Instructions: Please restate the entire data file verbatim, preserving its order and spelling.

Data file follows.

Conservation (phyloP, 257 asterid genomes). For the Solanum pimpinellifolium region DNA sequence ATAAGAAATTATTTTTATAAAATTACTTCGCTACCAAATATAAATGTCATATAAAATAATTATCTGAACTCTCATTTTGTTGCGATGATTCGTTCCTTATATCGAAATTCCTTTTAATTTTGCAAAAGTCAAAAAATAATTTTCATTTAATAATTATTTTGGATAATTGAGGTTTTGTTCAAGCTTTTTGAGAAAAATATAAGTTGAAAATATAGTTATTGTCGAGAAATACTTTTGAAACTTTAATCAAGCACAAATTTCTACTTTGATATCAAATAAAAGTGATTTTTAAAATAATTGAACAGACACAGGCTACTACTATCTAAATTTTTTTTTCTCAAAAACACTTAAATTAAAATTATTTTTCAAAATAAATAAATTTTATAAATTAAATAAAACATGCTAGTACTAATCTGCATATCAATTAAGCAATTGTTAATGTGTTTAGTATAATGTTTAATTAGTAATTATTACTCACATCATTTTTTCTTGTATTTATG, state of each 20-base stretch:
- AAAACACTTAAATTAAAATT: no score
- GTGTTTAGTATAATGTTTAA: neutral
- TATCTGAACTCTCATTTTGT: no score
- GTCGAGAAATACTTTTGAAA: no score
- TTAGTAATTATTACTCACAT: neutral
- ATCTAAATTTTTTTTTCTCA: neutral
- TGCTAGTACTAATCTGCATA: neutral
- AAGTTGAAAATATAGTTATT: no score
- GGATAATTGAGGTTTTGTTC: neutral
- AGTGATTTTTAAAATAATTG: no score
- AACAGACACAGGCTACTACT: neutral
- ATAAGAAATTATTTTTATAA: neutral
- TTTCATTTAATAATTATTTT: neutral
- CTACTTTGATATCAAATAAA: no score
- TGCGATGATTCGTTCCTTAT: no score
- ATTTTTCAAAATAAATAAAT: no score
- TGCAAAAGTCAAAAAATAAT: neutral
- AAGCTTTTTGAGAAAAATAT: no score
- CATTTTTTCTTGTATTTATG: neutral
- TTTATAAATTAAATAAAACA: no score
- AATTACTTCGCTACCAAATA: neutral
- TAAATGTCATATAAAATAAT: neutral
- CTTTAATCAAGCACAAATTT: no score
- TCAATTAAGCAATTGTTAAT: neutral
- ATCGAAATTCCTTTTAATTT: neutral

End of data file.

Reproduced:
Conservation (phyloP, 257 asterid genomes). For the Solanum pimpinellifolium region DNA sequence ATAAGAAATTATTTTTATAAAATTACTTCGCTACCAAATATAAATGTCATATAAAATAATTATCTGAACTCTCATTTTGTTGCGATGATTCGTTCCTTATATCGAAATTCCTTTTAATTTTGCAAAAGTCAAAAAATAATTTTCATTTAATAATTATTTTGGATAATTGAGGTTTTGTTCAAGCTTTTTGAGAAAAATATAAGTTGAAAATATAGTTATTGTCGAGAAATACTTTTGAAACTTTAATCAAGCACAAATTTCTACTTTGATATCAAATAAAAGTGATTTTTAAAATAATTGAACAGACACAGGCTACTACTATCTAAATTTTTTTTTCTCAAAAACACTTAAATTAAAATTATTTTTCAAAATAAATAAATTTTATAAATTAAATAAAACATGCTAGTACTAATCTGCATATCAATTAAGCAATTGTTAATGTGTTTAGTATAATGTTTAATTAGTAATTATTACTCACATCATTTTTTCTTGTATTTATG, state of each 20-base stretch:
- AAAACACTTAAATTAAAATT: no score
- GTGTTTAGTATAATGTTTAA: neutral
- TATCTGAACTCTCATTTTGT: no score
- GTCGAGAAATACTTTTGAAA: no score
- TTAGTAATTATTACTCACAT: neutral
- ATCTAAATTTTTTTTTCTCA: neutral
- TGCTAGTACTAATCTGCATA: neutral
- AAGTTGAAAATATAGTTATT: no score
- GGATAATTGAGGTTTTGTTC: neutral
- AGTGATTTTTAAAATAATTG: no score
- AACAGACACAGGCTACTACT: neutral
- ATAAGAAATTATTTTTATAA: neutral
- TTTCATTTAATAATTATTTT: neutral
- CTACTTTGATATCAAATAAA: no score
- TGCGATGATTCGTTCCTTAT: no score
- ATTTTTCAAAATAAATAAAT: no score
- TGCAAAAGTCAAAAAATAAT: neutral
- AAGCTTTTTGAGAAAAATAT: no score
- CATTTTTTCTTGTATTTATG: neutral
- TTTATAAATTAAATAAAACA: no score
- AATTACTTCGCTACCAAATA: neutral
- TAAATGTCATATAAAATAAT: neutral
- CTTTAATCAAGCACAAATTT: no score
- TCAATTAAGCAATTGTTAAT: neutral
- ATCGAAATTCCTTTTAATTT: neutral